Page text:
Three classic examples of age-associated changes in neuroendocrine regulation, and the resulting consequences for tissue function, help emphasize the importance of this system in the development of the aging phenotype. First, with increasing age there is a decline in growth-hormone secretion that results in a decrease in insulin-like growth factor-1 (IGF-1) production in the liver and other tissues. The loss of these anabolic hormones contributes to the general decline in cellular protein synthesis, skeletal muscle mass, immune function, and cognitive ability in rodents, nonhuman primates, and humans. The decrease in growth-hormone release from the pituitary gland results from impaired release of growth-hormone-releasing hormone and increased release of somatostatin (an inhibitor of growth hormone) from hypothalamic neurons. Second, decreased secretion of gonadotropin-releasing hormone (GnRH) from hypothalamic neurons results in a decline in luteinizing hormone. This is the primary factor in the loss of reproductive cycles in the female rodent, and, in conjunction with the loss of ovarian follicles, contributes to the decline in estrogen levels in women. These latter changes result in atrophy of secondary reproductive tissues and have been implicated in the post-menopausal loss of bone and cognitive function. Decreased GnRH secretion in the male also contributes to a decrease in LH and androgen levels and to the corresponding loss of skeletal muscle mass and reproductive function. Finally, increased secretion of ACTH and the adrenal hormone, cortisol, in response to stress have been reported to contribute to atrophy and/or loss of neurons, as well as age-related decline in cognitive function. These latter findings have contributed to the hypothesis that increased levels of glucocorticoids contribute to brain aging.

Although other mechanisms are possible, the alterations in the secretion of hypothalamic hormones with age have been traced to deficiencies in the secretion of brain neurotransmitters. For example, the activity of dopamine and norepinephrine decreases with age, and both acute and chronic procedures used to increase levels of these neurotransmitters in aged animals have been shown to restore some aspects of neuroendocrine function. Studies have shown an increase in growth hormone release and a restoration of some aspects of reproductive function in older animals in response to the L-Dopa, dopamine and norepinephrine precursor. These findings have led investigators to conclude that a decline in neurotransmitter activity is a contributing factor in the neuroendocrine decline that accompanies aging. Nevertheless, the possibility that interactions with other hypothalamic peptides, the loss of neurons, or intracellular changes within hypothalamic neurons contribute to the loss of function cannot be excluded. In fact, the inability of hypothalamic neurons to compensate for the age-related alterations in circulating levels of hormones supports the concept that the normal feedback mechanisms that occur within the hypothalamus are impaired in aged animals. Whether these altered feedback mechanisms are related to the deficiencies in neurotransmitters or result from other aberrations within the aging neuroendocrine system remain to be established. Nevertheless, deficits in the regulation of these critical hormonal systems contribute to deterioration of tissue function and undoubtedly are an important factor in age-related disease and disability.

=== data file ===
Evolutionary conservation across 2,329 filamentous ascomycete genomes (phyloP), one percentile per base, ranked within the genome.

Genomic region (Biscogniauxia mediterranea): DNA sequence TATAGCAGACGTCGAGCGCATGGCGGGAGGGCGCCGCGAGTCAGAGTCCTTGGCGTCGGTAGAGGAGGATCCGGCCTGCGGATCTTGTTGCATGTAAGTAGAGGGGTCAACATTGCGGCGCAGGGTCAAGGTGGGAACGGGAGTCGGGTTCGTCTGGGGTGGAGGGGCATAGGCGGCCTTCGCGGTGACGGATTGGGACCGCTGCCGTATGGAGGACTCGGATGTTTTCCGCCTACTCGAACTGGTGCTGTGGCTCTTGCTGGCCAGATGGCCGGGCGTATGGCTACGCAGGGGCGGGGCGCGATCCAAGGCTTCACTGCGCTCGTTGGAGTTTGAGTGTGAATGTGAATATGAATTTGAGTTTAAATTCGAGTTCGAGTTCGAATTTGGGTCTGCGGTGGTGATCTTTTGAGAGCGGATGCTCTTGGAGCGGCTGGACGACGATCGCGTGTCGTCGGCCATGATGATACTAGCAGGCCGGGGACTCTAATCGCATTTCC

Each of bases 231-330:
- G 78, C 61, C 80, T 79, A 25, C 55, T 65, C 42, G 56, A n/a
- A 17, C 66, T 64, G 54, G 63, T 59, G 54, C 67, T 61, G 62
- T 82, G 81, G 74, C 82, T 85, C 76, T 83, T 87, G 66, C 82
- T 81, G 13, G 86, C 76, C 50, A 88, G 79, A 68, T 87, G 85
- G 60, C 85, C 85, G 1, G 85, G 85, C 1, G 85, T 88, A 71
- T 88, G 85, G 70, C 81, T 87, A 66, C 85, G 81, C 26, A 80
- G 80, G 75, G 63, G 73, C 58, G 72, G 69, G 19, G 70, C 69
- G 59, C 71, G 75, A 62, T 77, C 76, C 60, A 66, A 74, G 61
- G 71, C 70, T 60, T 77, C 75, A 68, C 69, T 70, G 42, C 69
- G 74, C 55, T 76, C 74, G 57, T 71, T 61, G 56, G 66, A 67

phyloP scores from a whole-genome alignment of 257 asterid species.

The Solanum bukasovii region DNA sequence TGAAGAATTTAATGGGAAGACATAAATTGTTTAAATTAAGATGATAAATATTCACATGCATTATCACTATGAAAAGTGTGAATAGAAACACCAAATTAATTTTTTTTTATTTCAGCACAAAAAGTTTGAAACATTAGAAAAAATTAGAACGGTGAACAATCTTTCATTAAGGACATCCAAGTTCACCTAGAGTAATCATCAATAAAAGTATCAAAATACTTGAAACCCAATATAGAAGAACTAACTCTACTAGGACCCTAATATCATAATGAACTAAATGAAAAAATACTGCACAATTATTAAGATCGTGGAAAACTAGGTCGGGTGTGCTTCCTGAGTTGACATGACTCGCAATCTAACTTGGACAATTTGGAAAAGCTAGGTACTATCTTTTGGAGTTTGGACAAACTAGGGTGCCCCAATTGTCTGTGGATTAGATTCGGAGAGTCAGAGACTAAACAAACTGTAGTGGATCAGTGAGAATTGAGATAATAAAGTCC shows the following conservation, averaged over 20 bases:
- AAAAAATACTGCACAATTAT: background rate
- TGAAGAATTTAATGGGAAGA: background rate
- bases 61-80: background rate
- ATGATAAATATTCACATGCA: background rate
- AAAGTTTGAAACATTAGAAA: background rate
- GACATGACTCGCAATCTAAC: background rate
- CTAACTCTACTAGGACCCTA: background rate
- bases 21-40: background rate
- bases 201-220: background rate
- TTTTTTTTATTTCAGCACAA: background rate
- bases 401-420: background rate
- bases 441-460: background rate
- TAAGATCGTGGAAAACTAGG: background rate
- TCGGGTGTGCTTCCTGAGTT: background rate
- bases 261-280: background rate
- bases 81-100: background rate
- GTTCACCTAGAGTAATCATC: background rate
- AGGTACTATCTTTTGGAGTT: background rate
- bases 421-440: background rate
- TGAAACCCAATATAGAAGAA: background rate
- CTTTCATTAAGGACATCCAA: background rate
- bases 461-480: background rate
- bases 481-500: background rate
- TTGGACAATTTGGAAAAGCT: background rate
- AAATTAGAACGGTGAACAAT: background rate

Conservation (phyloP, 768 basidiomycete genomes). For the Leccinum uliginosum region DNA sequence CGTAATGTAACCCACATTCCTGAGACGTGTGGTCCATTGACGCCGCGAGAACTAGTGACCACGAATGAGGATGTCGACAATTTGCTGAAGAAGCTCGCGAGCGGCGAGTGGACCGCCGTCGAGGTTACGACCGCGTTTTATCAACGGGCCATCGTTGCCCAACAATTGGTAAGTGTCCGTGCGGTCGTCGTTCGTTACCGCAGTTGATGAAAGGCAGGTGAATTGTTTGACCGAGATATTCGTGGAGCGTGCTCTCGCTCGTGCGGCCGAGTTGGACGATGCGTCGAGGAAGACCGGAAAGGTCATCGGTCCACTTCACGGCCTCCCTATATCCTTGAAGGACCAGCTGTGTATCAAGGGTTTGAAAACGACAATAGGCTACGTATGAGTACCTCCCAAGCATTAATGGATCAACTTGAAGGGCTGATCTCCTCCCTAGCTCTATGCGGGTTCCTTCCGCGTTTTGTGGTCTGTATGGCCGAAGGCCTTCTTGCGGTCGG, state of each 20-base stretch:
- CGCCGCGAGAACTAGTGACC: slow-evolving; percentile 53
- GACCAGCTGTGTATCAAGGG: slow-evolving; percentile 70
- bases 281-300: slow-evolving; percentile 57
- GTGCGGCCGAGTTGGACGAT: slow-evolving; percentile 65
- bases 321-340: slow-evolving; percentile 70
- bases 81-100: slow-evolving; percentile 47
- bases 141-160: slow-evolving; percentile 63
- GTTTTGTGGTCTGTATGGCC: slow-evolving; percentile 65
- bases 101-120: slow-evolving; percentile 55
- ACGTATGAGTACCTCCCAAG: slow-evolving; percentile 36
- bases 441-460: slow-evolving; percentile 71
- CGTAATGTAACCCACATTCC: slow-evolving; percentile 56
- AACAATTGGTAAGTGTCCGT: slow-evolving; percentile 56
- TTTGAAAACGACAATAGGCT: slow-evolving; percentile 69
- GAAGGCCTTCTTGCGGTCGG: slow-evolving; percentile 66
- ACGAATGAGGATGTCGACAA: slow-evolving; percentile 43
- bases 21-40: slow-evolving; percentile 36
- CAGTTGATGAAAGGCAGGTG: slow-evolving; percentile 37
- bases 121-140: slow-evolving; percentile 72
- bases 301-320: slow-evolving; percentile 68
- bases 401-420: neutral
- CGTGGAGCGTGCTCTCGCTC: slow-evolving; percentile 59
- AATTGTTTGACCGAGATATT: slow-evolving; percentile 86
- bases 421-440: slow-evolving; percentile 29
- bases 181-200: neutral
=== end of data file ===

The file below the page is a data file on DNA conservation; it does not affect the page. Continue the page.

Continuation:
William E. Sonntag

See also Brain; Endocrine System; Longevity: Reproduction.

BIBLIOGRAPHY

Griffin, J. E., and Ojeda, S. R. Textbook of Endocrine Physiology, 3d ed. New York: Oxford University Press, 1996.

Landfield, P. W. "The Role of Glucocorticoids in Brain Aging and Alzheimer's Disease: An Integrative Physiological Hypothesis." Nathan Shock Memorial Lecture 1990. Experimental Gerontology 29 (1994): 311.

Sapolsky, R. M. "Glucocorticoids, Stress, and Their Adverse Neurological Effects: Relevance to Aging." Experimental Gerontology 34 (1999): 721732.

Sonntag, W. E.; Lynch, C. D.; Cefalu, W. T.; Ingram, R. L.; Bennett, S. A.; Thornton, P.L.; and Khan, A. S. "Pleiotropic Effects of Growth Hormone and Insulin-Like Growth Factor (IGF)-1 on Biological Aging: Inferences from Moderate Caloric Restricted Animals." Journals of Gerontology: Biological Sciences 54a (1999): 521538.

Wise, P. M. "Neuroendocrine Modulation of the 'Menopause': Insights into the Aging Brain." American Journal of Physiology 277 (1999): E965E967.

Wise, P. M.; Smith, M. J.; Dubal, D. B.; Wilson, M. E.; Krajnak, K. M.; and Rosewell, K. L. "Neuroendocrine Influences and Repercussions of the Menopause." Endocrine Reviews 20 (1999): 243248.

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neuroendocrine system

neuroendocrine system Any of the systems of dual control of certain activities in the body of some higher animals by nervous and hormonal stimulation. For example, the posterior pituitary gland and the medulla of the adrenal gland receive direct nervous stimulation to secrete their hormones, whereas the anterior pituitary gland is stimulated by releasing hormones from the hypothalamus.

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"neuroendocrine system." A Dictionary of Biology. . Encyclopedia.com. 23 May. 2017 <http://www.encyclopedia.com>.

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neuroendocrine system

neuroendocrine system (newr-oh-end-ŏ-kryn) n. the system of dual control of certain activities of the body by means of both nerves and circulating hormones. It can give rise to neuroendocrine tumours, which secrete active hormones. See neurohormone, neurosecretion.